The image of the “ivory tower” where an artist locks themselves up in a room and practices towards perfecting their skills is not relevant any more, if it ever was. Acknowledging the outside world and reflecting upon it, I believe, makes your message more pertinent to whoever you are addressing, in whatever line of work you are involved in. With your coming guests, note the degrees of awareness they exhibit in their talks about life in general, of course some will be more verbal than others in this regard.



“Is national or international recognition important to the artist and why?”  We’ve talked about recognition and rewards. Certainly, it’s nice to be well-known. It doesn’t hurt obviously. Seeking recognition should not be exaggerated when pursuing a goal. Excellence has its own rewards. Fame may or may not occur, but it should not be the motivating factor that drives a person, because it is ephemeral, disappearing as fast as it comes.

“How has their music been received by the public, along with or as opposed to the critics?”  I think that most people who are world-class performers will tell you that they don’t really listen to what is said about them. On the other hand, from my standpoint, I’ve had criticism that has been educational because it revealed how I was being perceived, at least by this or that particular writer. This view point can be important because sometimes it is very difficult to see beyond one’s own personal horizons. There was a period when I took criticism personally. But taking into consideration who is doing the talking (another discussion unto itself concerning the legitimacy of so-called experts) I like to see what they think I’m doing since I usually have a good idea of what I’m after. This matter of criticism will be different across the board with your guests, but I think it’s pertinent to your life in general.

Part of the dues when you get up in front of the public and declare: “Listen to me” whether it be a speaker or a performer or someone presenting a new idea, is the ability to take criticism. Somebody along the line will say, “I don’t really think this guy’s got it. I don’t think he or she is credible. I don’t think he’s sincere, blah-blah-blah,” and down the list of disapproving comments. Most of these artists will tell you that no matter what the comments are, they had to persevere.Thick skin is a necessity and you will hear about it in these weeks.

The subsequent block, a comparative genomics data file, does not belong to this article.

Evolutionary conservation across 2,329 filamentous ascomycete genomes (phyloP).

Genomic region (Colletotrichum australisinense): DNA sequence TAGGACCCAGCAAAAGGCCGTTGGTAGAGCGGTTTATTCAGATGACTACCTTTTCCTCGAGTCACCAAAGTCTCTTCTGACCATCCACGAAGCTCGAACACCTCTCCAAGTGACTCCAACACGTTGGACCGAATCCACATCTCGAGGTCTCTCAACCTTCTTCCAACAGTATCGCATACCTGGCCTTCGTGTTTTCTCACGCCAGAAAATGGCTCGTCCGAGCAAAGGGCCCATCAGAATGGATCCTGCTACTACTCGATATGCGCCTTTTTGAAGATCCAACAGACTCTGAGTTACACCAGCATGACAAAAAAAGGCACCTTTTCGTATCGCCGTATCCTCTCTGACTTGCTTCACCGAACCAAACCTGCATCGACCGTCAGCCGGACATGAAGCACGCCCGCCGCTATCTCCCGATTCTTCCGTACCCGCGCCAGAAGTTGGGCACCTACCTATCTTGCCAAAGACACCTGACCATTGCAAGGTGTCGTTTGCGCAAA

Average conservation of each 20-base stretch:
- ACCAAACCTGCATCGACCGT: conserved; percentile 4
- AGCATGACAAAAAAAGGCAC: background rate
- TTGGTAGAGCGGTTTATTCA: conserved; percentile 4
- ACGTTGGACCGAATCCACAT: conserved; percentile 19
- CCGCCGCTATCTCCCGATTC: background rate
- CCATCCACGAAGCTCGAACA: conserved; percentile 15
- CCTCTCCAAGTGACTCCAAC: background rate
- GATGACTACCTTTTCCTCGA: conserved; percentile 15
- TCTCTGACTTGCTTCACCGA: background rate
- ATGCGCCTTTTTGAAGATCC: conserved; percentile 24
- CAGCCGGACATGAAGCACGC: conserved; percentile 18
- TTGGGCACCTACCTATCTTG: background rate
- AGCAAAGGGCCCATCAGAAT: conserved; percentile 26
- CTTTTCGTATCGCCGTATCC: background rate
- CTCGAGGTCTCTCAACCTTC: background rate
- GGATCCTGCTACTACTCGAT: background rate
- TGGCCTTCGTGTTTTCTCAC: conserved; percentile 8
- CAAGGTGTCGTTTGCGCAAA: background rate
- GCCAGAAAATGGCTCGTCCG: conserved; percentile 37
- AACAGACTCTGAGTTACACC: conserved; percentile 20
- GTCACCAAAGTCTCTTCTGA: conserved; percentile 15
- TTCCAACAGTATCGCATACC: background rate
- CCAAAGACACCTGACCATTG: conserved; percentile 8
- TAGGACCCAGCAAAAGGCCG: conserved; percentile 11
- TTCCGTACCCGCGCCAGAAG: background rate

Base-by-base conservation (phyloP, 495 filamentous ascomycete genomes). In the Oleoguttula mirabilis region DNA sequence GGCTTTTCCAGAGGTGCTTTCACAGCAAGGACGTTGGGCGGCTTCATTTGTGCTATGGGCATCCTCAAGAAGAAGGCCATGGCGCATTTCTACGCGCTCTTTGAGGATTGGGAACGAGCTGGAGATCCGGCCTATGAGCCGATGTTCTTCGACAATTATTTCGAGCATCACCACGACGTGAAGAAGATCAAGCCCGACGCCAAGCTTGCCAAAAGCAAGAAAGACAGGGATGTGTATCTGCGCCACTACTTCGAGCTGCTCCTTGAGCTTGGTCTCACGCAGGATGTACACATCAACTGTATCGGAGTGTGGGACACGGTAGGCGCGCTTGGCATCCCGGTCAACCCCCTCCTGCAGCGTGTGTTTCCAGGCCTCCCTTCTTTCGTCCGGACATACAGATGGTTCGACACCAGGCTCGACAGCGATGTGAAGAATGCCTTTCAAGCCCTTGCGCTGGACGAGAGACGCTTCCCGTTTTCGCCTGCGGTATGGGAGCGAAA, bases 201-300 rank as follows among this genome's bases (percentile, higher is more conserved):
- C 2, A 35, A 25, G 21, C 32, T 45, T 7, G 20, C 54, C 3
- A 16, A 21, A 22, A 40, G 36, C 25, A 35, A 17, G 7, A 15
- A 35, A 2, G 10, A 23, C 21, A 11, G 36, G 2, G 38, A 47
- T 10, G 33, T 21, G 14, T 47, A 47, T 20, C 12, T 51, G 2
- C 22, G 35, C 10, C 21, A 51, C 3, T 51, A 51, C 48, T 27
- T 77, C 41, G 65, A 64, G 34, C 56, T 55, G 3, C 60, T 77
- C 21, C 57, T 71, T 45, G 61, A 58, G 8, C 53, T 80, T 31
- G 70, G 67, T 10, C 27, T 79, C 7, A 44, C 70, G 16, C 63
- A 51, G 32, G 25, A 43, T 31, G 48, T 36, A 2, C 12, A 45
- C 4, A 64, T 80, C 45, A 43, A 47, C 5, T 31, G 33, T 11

Following right along after the subject of criticism is the matter of self confidence. You will see a large degree of that trait in every speaker here. At some point, possibly at a younger stage, it may have been arrogance. But you know, I, we, have put a lot of time into this. I know what I’m doing and am aware. You may not like it, but you can’t minimize it. A healthy dose of self confidence keeps you going. If you’re a performer, you’ve got to have a certain amount of “moxie” to get up there…..a sizable ego. You can’t get up there and say: “Listen to me … listen to what I have to say” without feeling that you have something of real value to offer. That kind of confidence is part and parcel of being an artist. It’s earned…it’s not a gift….and it takes time to acquire. It’s not something that you in get in one day….more like years.



One more point about the people you will be meeting, if I may generalize a bit. Jazz musicians are just about the nicest folks around. I mean it. I think the reason I can make such a general statement is because of the music itself. The tradition, the masters before us, the beauty and the magnificence of the music is humbling.

I know you will feel what I am referring to in various degrees from your coming guests. They truly are nice people, warm, usually introspective, relatively low key and more often than not very private until they get to know you. There’s a feeling of camaraderie, of commonality among jazz musicians. Of course, there’s competitiveness: this guy got the gig that you would’ve like; he was chosen for the festival over you, etc. There’s got to be some of that, of course. On the other hand, there’s a feeling that we’re all in this together. We’re all trying to play the best we can, to be true to the music and bring it to the world. In a way there is a missionary spirit in jazz towards sharing its beauty.

So, by and large you’re going to see a really nice group of people who don’t have one evil thought in their mind. It’s true that we all have stories in this music of aberrant behavior and strange happenings, which is true of any walk of life. But once again to reiterate, if you are into this music, there is automatically a kind of screening process, no matter what part of the business you are in. The music takes care of that.

Enjoy these fantastic people who will through their art and life, help you discover yourselves.

Thank you for your attention.